Just so. Many people seem to believe that if a company does something they don't like, that it must also be illegal. On the other extreme, some believe that antitrust laws exist only for the purpose of penalizing success. Neither are true.

As you say, defining markets is not a trivial exercise, but progressing to step two requires it to be done. Arguments can be made for and against online music retailing being a separate and distinct market from the other kinds.
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post #102 of 106
Quote:
Originally Posted by str1f3 View Post

Is that all you got? The main threat from Apple was that they would remove the artist off the main headlines on iTunes. Maybe you didn't read it. This does not equal a monopoly. All Apple asked for was equal treatment.

I do not need any more when you obviously cannot grasp what was said in the first place. or didnt read it.

But carry on and play, its entertaining.
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post #103 of 106
Quote:
Originally Posted by Dr Millmoss View Post

Always a lot of confusion over the basic concepts when it comes to antitrust. It's not about monopoly, a state which rarely exists. If Apple has market power in a defined market (not a proven fact, but possible), and if they use that market power to disadvantage competitors (also not proven, but possible), then they may have violated the antitrust laws. In this case, if it can be shown that they have penalized a record label for dealing with a competitor then they might be in for a hearty hand-slap and a stern warning not to do it again. Again, if, if, if.

Always a lot of confusion when posters show a complete inability to comprehend what others are posting. In your case, reading would get in the way of ranting.
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post #104 of 106
Quote:
Originally Posted by mobility View Post

If you want your opinions to be taken seriously, you could do better than prefacing them with lolz.

I would argue that Apple is well within its rights to try and prevent exclusive deals with other retailers. Apple does not have a 70% position in the retail market for music, it has a 26% position. Separating online/offline sales is not logical.

Normally I would root for the underdog or the industry being underserved, but here we're talking about music executives. These music companies are the ones who failed to innovate and had to rely on Apple to sell their music. These are the same guys who sat on the same model for over 4-6 decades and did not change their business one bit.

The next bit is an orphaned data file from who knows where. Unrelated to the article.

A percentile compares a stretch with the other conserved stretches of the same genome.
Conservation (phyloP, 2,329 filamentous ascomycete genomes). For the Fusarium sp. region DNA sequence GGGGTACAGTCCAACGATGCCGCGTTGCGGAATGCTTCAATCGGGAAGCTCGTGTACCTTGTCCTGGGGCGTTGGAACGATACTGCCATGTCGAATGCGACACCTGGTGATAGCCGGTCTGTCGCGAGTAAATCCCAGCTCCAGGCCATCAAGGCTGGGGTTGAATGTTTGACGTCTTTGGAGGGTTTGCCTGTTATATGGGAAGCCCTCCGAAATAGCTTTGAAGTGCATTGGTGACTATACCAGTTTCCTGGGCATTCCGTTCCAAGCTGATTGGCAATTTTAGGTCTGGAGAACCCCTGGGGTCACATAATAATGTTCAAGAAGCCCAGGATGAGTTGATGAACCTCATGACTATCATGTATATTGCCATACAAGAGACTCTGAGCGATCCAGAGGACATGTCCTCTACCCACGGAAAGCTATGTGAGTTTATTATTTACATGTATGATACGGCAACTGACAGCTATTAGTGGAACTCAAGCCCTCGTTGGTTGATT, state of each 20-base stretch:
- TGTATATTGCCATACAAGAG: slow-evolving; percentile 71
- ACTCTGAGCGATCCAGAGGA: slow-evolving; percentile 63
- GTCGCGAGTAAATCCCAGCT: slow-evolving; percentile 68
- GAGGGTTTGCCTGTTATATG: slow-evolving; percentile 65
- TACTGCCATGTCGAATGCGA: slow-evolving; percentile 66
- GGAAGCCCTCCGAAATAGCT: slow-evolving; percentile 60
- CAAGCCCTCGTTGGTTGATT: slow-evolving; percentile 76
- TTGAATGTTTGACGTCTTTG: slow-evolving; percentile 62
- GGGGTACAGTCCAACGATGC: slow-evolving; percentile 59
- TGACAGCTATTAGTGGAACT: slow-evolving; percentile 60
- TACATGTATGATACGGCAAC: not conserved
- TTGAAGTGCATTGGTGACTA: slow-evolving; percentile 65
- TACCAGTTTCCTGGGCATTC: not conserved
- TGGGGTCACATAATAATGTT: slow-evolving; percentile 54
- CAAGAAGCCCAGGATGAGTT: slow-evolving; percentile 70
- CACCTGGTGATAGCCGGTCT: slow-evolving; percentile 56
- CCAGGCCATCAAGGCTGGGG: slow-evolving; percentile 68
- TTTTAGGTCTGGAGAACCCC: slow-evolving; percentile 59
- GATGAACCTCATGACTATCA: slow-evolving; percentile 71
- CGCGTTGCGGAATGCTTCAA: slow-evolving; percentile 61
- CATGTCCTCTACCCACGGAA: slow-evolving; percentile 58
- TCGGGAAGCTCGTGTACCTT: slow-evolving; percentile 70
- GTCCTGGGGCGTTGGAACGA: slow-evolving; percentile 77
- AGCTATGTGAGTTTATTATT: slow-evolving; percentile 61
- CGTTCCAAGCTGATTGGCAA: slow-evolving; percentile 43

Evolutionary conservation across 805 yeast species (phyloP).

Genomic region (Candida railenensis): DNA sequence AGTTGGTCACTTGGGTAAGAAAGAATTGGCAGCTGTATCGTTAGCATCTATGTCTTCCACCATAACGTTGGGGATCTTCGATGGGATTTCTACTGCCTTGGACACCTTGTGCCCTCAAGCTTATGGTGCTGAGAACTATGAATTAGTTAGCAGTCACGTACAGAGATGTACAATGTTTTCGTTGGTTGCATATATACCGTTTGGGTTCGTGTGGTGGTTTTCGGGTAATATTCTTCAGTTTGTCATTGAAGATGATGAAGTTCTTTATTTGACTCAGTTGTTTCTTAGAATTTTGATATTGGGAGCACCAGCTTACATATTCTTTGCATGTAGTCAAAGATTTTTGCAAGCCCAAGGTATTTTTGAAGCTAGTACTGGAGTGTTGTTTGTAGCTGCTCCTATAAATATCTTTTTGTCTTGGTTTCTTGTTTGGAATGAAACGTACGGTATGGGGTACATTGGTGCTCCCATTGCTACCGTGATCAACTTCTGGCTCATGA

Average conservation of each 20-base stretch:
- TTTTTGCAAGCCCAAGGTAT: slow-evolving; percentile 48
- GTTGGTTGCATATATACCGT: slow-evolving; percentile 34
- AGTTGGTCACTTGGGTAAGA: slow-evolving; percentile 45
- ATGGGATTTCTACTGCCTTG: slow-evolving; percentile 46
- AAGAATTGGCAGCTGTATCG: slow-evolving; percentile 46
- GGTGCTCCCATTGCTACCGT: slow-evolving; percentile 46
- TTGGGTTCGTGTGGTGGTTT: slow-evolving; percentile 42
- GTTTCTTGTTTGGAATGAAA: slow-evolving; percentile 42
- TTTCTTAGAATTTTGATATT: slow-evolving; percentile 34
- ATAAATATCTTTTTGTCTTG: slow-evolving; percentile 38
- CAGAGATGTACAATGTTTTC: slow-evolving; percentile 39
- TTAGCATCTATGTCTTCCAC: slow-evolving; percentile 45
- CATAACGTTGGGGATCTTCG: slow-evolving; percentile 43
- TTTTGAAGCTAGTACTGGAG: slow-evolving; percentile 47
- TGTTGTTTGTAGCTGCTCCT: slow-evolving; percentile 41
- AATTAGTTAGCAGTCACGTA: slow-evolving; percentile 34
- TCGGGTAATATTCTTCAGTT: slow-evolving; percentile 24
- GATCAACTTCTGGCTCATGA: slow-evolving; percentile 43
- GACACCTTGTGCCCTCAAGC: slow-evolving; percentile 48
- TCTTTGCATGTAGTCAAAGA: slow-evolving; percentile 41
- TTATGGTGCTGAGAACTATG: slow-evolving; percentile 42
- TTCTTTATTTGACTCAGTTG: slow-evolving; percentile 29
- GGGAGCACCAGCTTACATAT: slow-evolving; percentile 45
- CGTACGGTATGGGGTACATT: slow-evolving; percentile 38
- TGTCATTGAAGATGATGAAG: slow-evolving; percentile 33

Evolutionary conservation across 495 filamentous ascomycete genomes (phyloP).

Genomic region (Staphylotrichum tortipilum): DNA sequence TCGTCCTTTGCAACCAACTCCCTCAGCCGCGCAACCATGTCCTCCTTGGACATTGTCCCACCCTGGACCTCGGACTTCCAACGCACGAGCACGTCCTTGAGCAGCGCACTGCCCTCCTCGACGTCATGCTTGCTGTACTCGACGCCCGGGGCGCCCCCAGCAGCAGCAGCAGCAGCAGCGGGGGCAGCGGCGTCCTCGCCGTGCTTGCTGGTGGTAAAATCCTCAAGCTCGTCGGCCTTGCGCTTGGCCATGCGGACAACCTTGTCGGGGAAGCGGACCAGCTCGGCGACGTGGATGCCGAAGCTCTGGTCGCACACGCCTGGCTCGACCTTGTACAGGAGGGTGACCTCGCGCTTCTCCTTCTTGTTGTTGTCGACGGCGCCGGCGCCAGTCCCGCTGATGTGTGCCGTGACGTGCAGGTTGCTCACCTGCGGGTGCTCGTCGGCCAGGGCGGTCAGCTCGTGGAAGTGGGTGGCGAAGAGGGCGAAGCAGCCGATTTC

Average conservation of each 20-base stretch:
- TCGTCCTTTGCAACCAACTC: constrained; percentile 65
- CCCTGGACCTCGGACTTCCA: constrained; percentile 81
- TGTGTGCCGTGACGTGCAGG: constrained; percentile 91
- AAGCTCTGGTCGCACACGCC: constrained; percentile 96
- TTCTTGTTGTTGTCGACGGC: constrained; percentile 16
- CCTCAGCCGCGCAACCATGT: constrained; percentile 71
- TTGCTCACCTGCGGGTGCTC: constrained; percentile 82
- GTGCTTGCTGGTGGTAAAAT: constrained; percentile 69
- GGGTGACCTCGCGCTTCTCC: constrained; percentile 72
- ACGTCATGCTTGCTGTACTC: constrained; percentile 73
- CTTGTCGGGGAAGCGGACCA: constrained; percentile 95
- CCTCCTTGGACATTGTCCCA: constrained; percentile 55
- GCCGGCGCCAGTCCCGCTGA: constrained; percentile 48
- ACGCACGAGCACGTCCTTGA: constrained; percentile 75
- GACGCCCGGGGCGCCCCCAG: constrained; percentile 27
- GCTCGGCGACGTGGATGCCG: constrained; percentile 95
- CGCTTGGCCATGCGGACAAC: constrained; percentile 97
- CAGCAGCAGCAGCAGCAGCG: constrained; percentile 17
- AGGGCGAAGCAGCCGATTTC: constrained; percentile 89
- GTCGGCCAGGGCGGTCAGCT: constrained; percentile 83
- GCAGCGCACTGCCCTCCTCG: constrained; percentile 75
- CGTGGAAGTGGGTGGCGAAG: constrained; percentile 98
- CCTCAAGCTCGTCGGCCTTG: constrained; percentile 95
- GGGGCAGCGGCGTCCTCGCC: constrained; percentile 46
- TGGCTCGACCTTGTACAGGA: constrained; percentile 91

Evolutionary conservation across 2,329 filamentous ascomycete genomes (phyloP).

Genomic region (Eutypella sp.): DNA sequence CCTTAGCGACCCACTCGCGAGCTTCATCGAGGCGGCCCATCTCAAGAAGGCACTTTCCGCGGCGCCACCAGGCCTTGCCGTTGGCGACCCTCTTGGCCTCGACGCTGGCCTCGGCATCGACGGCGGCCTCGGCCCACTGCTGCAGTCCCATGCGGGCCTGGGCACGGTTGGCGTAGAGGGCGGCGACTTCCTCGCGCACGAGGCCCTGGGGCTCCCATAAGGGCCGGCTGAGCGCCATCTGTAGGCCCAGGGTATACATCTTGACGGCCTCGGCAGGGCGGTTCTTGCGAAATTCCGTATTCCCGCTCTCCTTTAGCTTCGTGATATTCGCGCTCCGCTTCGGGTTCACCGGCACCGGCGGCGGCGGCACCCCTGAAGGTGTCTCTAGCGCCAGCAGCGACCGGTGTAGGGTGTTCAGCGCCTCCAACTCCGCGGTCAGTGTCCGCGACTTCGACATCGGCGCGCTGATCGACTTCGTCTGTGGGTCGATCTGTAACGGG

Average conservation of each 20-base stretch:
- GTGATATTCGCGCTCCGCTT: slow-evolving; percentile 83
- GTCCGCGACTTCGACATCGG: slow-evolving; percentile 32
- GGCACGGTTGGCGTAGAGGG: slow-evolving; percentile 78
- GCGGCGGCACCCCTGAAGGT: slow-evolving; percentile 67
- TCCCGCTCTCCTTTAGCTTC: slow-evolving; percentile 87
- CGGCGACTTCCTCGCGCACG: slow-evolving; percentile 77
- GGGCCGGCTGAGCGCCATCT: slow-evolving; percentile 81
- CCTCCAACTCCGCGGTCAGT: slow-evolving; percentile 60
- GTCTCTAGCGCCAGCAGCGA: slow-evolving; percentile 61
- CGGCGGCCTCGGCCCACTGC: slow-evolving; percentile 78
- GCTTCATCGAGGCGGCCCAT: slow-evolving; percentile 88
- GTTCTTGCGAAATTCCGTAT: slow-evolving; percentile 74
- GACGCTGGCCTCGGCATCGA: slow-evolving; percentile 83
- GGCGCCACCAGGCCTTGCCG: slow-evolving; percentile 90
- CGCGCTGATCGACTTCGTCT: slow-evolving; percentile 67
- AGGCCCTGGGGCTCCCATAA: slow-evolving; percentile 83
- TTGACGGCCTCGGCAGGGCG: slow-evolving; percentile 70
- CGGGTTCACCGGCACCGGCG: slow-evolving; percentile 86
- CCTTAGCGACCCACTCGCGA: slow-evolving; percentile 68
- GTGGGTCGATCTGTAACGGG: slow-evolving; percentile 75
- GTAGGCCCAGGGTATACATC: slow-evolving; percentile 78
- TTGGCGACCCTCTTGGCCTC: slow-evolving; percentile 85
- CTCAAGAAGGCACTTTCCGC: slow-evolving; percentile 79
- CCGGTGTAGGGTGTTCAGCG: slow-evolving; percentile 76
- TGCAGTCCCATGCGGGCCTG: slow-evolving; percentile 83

As for competitors to Apple in the retail business, I would encourage them to participate. Apple created the online music business. If someone else decides to compete, it needs to know that the battle is going to be hard. You can't use the DoJ as your hired muscle to get a leg up in your business, which is what most people appear to be doing.

What is is about people here and reading? or is it a comprehension thing?

Next time, I will run my posts past my kid, just to make sure posters can understand.
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post #105 of 106
Quote:
Originally Posted by cycomiko View Post

Always a lot of confusion when posters show a complete inability to comprehend what others are posting. In your case, reading would get in the way of ranting.

Ha-ha, nice one. And the point you've made here is...?
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post #106 of 106
Quote:
Originally Posted by Stevie View Post

And of those very few, the authors chose to include "to regulate Commerce (SIC)". Article I, Section 8, Clause 3

Sounds like the government is taking its Constitutional duties very seriously.

You also forgot to mention Article 1, Section 8, Clause 18

\tThe Congress shall have Power - To make all Laws which shall be necessary and proper for carrying into Execution the foregoing Powers, and all other Powers vested by this Constitution in the Government of the United States, or in any Department or Officer thereof."

also known as the "necessary and proper clause".

So depending on how one reads the clause, the government can do a lot of things, unless Sky King wants to selectively ignore portions of the Constitution.